This frail vessel thou emptiest again and again, and fillest it ever with fresh life. This little flute of a reed thou hast carried over hills and dales, and hast breathed through it melodies eternally new….
Thy infinite gifts come to me only on those very small hands of mine. Ages pass, and still thou pourest, and still there is room to fill. -Rabindranath Tagore, Gitanjali
A high Alpine resort town in Switzerland
Some places on earth are simply unlike anywhere else. The mere mention of their name is strangely compelling and brings to mind all manner of stunning imagery. St. Moritz is one such place – 1,856 metres above sea level, in the heart of the spectacular Upper Engadin lakes district, where the notion of winter holidays and present-day winter sports were born, and where Olympic Winter Games were held on two occasions.
The Glacier Express is probably the most famous and most luxurious of all the Swiss panorama trains. It revels in the claim that it is the slowest express train in the world. Passengers ride this train with its panoramic windows and at-seat restaurant service for the journey and not just to arrive, even though Glacier Express destinations such as Zermatt, Davos and St Moritz count amongst the most popular and most glamorous Swiss Alpine resorts. The complete Glacier Express route between St Moritz and Zermatt takes around 8 hours. En route, the trains cover 291 km, cross 291 bridges or viaducts and pass through 91 tunnels. The Glacier Express trains run usually three times per day in each direction during summer and once per day in winter.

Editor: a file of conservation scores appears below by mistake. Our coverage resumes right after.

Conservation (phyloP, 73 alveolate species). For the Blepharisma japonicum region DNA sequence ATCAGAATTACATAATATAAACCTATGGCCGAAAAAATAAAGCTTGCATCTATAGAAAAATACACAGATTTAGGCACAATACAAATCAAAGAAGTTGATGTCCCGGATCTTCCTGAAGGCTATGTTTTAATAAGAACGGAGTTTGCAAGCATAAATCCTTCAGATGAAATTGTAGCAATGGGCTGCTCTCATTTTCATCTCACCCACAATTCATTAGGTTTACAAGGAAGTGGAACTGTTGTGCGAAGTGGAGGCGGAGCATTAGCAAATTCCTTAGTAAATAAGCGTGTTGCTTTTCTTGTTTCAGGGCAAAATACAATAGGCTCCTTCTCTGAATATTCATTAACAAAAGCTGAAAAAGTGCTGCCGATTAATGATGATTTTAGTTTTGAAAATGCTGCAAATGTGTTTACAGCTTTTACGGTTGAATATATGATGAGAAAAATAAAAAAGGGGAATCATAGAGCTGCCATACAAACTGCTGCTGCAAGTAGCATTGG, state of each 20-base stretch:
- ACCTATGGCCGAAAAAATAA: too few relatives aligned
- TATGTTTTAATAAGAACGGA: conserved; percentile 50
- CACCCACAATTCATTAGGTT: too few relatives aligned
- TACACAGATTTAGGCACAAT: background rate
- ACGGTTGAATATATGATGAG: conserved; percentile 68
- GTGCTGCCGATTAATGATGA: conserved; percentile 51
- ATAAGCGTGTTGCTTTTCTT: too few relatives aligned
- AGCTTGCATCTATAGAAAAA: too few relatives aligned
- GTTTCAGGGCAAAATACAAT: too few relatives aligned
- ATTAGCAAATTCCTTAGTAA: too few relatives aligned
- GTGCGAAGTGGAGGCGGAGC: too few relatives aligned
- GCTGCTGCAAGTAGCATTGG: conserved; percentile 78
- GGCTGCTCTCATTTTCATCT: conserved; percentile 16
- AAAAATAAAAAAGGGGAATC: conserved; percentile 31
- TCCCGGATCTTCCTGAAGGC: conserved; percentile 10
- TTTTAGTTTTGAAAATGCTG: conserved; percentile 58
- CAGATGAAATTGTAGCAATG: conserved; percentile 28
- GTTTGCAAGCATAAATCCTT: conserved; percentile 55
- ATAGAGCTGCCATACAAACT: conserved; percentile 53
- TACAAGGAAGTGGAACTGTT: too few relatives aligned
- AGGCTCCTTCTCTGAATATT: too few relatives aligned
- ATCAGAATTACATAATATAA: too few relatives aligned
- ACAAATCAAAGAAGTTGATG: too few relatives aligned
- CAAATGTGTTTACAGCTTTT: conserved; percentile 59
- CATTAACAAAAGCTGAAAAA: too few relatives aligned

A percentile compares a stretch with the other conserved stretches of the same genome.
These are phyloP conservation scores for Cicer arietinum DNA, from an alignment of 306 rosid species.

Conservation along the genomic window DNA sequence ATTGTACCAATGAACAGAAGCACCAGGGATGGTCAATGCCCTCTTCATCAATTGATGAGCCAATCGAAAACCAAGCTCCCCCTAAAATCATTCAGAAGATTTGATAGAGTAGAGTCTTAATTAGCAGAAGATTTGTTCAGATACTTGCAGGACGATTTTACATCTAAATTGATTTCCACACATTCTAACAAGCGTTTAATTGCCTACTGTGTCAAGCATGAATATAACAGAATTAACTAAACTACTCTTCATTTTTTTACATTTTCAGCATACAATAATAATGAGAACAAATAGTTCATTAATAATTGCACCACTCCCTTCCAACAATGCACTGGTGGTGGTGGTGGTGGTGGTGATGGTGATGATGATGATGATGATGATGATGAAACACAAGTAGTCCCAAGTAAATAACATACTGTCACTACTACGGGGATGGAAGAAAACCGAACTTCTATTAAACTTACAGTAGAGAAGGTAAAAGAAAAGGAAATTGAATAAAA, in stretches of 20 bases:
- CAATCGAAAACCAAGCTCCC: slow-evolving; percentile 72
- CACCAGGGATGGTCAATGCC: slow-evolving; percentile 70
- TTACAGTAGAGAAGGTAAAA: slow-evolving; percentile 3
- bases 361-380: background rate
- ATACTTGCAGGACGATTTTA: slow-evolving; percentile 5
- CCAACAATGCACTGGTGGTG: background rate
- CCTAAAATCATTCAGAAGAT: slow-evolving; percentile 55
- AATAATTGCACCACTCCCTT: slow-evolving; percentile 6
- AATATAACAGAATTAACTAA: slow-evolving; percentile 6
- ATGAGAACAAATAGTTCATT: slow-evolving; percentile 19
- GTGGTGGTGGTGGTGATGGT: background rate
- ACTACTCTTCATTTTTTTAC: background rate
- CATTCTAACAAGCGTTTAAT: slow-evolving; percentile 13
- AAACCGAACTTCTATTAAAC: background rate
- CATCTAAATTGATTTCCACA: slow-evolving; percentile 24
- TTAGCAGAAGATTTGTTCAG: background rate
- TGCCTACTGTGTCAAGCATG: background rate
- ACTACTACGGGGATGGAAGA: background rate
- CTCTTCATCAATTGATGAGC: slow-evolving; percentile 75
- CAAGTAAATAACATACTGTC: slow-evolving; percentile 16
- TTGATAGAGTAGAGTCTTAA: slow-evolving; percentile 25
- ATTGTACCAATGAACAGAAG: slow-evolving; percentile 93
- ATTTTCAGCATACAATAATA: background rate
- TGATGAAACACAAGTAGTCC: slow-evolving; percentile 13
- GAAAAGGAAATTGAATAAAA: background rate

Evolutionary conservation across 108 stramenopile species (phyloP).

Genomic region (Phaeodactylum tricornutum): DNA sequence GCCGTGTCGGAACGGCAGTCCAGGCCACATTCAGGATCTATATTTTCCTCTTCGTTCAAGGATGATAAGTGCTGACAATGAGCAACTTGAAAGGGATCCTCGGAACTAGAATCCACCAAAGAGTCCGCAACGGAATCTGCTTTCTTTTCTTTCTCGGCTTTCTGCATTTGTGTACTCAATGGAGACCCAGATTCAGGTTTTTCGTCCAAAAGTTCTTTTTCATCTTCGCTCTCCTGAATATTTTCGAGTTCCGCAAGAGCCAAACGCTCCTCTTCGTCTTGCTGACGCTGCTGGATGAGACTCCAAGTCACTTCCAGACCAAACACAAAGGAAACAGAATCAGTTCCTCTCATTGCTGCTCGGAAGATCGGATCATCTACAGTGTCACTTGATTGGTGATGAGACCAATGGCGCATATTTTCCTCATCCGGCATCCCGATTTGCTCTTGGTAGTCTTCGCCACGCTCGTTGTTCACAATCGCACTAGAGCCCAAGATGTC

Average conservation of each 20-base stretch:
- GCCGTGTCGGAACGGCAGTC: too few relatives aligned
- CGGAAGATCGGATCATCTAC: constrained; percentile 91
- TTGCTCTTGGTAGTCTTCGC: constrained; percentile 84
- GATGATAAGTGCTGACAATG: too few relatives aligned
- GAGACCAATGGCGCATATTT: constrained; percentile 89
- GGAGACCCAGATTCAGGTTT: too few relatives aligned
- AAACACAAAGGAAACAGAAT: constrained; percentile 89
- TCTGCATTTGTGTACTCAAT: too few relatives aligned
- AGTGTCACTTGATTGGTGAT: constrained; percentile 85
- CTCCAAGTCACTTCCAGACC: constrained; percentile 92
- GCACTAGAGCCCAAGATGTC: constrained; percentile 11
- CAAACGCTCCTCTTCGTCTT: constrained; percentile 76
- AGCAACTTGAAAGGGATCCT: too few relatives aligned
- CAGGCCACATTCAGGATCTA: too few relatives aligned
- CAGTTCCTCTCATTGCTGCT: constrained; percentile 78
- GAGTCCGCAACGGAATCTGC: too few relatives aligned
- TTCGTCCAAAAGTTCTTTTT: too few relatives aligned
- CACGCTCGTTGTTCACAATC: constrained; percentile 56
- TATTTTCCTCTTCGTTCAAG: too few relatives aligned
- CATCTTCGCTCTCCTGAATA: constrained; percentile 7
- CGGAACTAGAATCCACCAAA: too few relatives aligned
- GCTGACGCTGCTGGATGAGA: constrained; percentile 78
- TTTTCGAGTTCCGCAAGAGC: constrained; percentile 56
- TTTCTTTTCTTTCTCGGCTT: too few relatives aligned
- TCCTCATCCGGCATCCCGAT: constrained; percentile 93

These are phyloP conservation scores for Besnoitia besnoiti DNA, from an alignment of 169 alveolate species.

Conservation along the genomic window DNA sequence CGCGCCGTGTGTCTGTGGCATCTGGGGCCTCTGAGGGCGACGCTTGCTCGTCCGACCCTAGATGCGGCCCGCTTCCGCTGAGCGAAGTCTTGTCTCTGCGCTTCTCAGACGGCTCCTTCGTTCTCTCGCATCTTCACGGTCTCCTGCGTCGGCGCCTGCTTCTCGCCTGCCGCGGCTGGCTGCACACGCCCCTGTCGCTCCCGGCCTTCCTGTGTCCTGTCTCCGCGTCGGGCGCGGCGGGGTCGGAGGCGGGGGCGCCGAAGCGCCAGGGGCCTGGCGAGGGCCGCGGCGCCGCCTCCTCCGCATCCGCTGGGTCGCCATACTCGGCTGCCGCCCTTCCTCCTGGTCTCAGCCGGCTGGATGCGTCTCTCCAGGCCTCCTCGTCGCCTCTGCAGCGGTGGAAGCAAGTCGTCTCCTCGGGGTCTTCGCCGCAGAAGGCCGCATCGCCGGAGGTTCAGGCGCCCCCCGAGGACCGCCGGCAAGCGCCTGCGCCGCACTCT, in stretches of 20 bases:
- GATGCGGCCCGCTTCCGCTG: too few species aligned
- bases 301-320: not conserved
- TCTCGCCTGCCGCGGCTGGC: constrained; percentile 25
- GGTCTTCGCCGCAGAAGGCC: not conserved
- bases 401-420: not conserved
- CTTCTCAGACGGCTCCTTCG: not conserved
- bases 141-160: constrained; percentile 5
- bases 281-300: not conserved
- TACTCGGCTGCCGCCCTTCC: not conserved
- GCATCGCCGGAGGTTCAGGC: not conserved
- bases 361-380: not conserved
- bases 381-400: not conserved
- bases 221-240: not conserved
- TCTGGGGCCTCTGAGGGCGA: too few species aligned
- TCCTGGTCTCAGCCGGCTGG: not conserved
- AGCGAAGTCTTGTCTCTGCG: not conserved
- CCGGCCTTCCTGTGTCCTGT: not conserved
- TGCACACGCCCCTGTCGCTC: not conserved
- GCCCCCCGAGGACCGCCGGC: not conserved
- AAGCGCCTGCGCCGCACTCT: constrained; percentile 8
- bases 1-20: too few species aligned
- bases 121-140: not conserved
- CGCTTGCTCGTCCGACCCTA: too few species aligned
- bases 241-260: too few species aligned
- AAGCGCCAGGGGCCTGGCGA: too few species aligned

The Bernina Express is a train connecting Chur (or Davos) in Switzerland to Poschiavo in Switzerland and Tirano in Italy by crossing the Swiss Engadin Alps. For most of its journey, the train also runs along the World Heritage Site known as the Rhaetian Railway in the Albula / Bernina Landscapes. I took the Bernina Express from Tirano to Chur and then to Zurich.